Seller represented in Line 237 that they had not had a wet basement. When the clients arrived at the home after closing there was evidence of mold on the basement walls. Further evidence shows that such mold was likely unnoticed before due to bleaching of the walls. According to the mold inspector hired by the client, the walls were likely bleached, which does not correct the mold problem but only temporarily conceals it. It is our belief that the bleaching of the basement walls was an act done specifically to conceal water intrusion in the basement evidenced by the mold which would have been clear after any brief inspection of the home.
“A person is liable for fraud if he makes a false representation of a past or existing material fact susceptible of knowledge, knowing it to be false, or as of his own knowledge without knowing whether it is true or false, with intention to induce the person to whom it is made to act in reliance upon it, or under such circumstances that such person is justified in acting in reliance upon it, and such person is thereby deceived and induced to act in reliance upon it, to his pecuniary damage.”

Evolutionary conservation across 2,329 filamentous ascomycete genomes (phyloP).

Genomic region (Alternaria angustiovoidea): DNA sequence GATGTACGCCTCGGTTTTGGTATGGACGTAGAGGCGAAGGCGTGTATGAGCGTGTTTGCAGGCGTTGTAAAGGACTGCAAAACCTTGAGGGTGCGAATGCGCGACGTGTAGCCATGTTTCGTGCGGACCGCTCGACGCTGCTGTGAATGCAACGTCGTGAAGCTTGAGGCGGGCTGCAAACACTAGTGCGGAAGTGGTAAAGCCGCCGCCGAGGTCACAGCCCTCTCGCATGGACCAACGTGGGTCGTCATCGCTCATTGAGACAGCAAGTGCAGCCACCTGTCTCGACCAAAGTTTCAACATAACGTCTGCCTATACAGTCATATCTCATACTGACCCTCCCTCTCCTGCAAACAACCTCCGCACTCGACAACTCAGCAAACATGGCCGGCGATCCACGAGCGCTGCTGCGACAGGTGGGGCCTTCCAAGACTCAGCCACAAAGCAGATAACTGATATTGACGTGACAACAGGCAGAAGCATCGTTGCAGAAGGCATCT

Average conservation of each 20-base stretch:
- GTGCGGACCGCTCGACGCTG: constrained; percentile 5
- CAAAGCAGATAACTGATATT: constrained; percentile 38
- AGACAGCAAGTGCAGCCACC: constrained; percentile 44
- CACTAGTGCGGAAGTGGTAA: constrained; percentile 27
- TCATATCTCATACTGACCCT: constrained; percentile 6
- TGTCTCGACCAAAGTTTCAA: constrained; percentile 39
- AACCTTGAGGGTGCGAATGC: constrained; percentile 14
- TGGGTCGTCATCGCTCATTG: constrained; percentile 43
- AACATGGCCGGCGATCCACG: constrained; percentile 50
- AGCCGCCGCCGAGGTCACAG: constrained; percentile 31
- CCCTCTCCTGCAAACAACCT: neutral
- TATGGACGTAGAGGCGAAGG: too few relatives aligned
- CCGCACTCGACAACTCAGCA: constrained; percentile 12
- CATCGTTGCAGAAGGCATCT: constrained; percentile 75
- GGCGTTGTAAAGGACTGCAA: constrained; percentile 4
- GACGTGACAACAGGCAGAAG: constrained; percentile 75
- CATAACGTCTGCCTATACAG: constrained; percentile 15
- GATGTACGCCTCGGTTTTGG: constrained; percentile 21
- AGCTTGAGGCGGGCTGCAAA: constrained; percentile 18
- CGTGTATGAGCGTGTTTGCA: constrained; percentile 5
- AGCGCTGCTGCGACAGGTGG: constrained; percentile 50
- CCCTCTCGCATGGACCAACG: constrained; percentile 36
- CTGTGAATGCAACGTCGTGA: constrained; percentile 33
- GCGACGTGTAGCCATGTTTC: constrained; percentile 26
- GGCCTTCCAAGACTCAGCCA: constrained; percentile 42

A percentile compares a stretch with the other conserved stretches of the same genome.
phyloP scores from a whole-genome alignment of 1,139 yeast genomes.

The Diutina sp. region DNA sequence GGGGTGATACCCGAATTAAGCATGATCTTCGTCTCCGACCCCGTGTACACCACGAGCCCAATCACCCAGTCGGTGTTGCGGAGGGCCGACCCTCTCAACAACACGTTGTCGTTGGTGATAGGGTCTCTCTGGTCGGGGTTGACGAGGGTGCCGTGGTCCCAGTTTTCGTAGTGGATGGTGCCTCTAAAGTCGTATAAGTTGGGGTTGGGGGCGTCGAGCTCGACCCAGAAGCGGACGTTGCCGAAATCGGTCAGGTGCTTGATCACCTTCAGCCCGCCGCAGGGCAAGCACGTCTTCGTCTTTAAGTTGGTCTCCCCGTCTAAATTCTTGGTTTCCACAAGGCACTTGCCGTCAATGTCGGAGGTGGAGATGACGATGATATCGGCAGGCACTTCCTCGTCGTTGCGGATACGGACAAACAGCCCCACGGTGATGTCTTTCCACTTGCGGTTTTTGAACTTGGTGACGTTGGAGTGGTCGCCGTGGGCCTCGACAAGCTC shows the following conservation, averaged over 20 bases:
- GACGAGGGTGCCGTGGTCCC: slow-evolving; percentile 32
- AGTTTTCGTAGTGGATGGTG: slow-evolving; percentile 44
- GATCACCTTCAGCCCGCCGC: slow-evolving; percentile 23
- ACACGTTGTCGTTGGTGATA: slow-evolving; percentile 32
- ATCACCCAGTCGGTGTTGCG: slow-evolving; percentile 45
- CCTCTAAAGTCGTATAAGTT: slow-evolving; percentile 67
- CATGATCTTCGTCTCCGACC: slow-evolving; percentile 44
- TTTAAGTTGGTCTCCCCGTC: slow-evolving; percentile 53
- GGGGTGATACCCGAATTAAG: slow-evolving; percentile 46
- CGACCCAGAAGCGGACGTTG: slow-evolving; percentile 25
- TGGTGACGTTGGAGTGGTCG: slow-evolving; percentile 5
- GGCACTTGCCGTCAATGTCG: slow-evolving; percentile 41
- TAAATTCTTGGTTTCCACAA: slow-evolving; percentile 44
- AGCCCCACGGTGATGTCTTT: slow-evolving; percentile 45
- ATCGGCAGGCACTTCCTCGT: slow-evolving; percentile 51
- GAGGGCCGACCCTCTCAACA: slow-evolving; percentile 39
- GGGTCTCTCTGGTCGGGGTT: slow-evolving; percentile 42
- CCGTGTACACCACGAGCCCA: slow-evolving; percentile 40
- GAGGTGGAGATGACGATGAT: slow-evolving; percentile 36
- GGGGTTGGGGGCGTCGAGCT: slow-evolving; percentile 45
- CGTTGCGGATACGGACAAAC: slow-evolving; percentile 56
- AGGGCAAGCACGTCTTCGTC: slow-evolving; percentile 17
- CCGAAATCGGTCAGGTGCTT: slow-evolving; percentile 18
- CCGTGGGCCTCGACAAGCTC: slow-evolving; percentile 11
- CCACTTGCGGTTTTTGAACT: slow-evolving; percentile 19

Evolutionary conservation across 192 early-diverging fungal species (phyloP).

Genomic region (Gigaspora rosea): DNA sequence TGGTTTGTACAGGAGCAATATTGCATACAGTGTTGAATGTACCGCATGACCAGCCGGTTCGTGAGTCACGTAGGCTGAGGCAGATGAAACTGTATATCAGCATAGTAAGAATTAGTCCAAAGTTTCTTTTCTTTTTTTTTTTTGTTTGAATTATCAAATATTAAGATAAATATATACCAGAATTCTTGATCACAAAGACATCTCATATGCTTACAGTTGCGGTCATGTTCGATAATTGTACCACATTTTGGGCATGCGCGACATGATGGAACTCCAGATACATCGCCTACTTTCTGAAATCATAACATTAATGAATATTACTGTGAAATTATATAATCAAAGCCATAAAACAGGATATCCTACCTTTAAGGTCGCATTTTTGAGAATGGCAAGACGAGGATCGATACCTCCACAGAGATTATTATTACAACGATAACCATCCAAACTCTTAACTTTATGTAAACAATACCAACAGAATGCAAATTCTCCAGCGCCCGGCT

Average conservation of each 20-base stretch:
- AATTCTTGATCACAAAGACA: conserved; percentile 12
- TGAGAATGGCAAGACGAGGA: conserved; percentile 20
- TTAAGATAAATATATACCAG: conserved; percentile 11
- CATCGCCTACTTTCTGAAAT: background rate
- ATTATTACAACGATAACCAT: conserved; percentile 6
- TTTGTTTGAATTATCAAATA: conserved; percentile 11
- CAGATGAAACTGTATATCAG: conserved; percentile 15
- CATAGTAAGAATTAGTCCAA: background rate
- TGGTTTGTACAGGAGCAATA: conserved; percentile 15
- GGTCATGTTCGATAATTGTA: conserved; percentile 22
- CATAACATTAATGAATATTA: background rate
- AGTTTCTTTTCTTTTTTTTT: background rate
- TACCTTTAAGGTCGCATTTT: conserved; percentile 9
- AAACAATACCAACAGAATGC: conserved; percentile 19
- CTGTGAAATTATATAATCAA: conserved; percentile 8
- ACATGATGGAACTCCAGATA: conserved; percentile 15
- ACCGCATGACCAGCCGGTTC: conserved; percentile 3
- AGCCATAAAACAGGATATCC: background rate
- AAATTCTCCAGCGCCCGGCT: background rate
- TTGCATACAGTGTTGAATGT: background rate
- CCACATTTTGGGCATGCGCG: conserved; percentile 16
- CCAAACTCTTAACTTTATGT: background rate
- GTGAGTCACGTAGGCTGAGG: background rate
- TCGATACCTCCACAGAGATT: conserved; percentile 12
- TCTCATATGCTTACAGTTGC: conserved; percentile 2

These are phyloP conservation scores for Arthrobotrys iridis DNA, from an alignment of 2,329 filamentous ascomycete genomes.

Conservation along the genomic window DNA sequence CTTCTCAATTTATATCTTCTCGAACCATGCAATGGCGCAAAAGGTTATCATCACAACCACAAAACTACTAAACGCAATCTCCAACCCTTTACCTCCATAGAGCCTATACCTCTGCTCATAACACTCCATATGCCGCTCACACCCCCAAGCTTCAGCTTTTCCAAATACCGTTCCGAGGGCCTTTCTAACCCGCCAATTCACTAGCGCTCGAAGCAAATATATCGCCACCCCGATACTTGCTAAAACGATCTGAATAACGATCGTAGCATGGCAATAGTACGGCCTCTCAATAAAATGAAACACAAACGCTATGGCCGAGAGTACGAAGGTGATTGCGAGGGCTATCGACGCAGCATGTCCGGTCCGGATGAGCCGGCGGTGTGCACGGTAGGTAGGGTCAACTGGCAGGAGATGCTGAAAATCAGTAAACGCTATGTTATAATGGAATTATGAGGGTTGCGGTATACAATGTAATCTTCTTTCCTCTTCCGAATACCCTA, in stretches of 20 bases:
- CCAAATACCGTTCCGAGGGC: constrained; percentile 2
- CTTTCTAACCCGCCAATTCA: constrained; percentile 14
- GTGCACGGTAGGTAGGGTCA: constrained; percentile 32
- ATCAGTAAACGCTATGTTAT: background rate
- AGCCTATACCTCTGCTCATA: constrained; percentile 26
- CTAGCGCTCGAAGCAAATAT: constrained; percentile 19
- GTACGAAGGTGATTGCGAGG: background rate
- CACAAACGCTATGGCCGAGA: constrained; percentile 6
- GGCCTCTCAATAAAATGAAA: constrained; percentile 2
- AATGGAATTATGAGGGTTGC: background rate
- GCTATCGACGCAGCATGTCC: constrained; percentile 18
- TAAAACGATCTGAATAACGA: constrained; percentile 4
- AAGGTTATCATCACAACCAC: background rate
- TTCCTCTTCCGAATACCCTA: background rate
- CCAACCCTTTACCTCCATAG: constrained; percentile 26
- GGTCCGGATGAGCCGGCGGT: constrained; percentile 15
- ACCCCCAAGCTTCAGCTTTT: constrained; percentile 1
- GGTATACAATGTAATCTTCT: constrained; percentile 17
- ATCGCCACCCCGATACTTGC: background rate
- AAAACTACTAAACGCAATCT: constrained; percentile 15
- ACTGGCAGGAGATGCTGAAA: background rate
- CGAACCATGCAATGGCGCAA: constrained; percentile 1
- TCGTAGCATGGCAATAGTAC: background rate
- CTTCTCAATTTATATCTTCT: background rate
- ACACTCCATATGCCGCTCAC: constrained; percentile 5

Hafner v Ritzinger, 97 N.W.2d 839, 842 (Minn. 1959) see also Benson v. Rostad, 384 N.W.2d 190 (Minn. Ct. App. 1986).
In the instant matter, Seller made a representation that the basement had not been wet. This representation is material insofar as the clients would have demanded a lower purchase price of the home or declined to purchase, had they known that the basement had extensive water intrusion problems making it susceptible to mold growth. This fact was capable of being known to the Seller after even a minimal inspection of the basement and observance of the walls covered in mold. Seller knew this statement was false, as evidenced by the attempts made to conceal the false nature of the representation. It is more likely than not that Seller made this false representation to induce action on the part of the clients, namely to induce purchase of the home for a price not contemplating the existing damage. The clients were justified in relying on this representation, and especially because efforts were made to prevent them from detecting the mold problem resulting from water in the basement. Furthermore, the clients purchased the home in reliance on the fact that the basement would not need extensive repairs and have suffered a pecuniary loss on account of such justifiable reliance.
Liability Under Lines 150-151.